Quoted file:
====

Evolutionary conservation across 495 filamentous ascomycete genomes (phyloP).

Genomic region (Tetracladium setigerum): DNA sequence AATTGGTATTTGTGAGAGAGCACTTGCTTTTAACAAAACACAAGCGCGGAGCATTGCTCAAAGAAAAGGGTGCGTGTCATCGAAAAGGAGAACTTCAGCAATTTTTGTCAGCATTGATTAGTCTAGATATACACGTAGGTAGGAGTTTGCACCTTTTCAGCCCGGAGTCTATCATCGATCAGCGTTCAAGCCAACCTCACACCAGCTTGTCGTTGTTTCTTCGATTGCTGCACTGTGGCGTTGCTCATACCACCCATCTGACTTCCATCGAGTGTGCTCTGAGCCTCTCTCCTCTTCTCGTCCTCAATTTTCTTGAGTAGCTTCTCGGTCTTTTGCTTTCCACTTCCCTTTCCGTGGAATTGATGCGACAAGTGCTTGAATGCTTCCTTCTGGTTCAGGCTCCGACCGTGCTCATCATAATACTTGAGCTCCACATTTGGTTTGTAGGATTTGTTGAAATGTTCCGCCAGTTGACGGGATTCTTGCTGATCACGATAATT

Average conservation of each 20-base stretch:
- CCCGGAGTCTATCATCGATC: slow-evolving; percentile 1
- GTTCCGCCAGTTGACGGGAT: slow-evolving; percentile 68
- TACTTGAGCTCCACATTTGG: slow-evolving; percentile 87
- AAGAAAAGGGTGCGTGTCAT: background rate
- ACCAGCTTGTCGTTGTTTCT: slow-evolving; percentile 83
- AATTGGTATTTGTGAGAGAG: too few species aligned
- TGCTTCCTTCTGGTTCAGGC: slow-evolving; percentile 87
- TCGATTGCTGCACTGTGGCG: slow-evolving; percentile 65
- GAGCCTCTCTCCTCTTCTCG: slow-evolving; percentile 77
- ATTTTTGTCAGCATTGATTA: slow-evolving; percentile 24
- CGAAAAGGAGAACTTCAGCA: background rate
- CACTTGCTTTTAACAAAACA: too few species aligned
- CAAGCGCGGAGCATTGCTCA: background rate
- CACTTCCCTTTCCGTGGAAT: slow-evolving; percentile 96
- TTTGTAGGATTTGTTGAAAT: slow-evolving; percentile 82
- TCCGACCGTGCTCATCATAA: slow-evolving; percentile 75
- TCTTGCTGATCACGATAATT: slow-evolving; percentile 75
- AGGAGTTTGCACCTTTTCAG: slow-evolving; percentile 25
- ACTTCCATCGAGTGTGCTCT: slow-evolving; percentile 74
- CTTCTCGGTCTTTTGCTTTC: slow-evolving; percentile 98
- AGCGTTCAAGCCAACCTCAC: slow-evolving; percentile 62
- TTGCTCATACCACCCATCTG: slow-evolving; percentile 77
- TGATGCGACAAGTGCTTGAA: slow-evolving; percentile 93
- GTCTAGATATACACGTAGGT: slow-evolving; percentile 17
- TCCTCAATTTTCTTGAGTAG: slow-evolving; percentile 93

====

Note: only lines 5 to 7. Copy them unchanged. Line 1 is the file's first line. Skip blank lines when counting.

- GTTCCGCCAGTTGACGGGAT: slow-evolving; percentile 68
- TACTTGAGCTCCACATTTGG: slow-evolving; percentile 87
- AAGAAAAGGGTGCGTGTCAT: background rate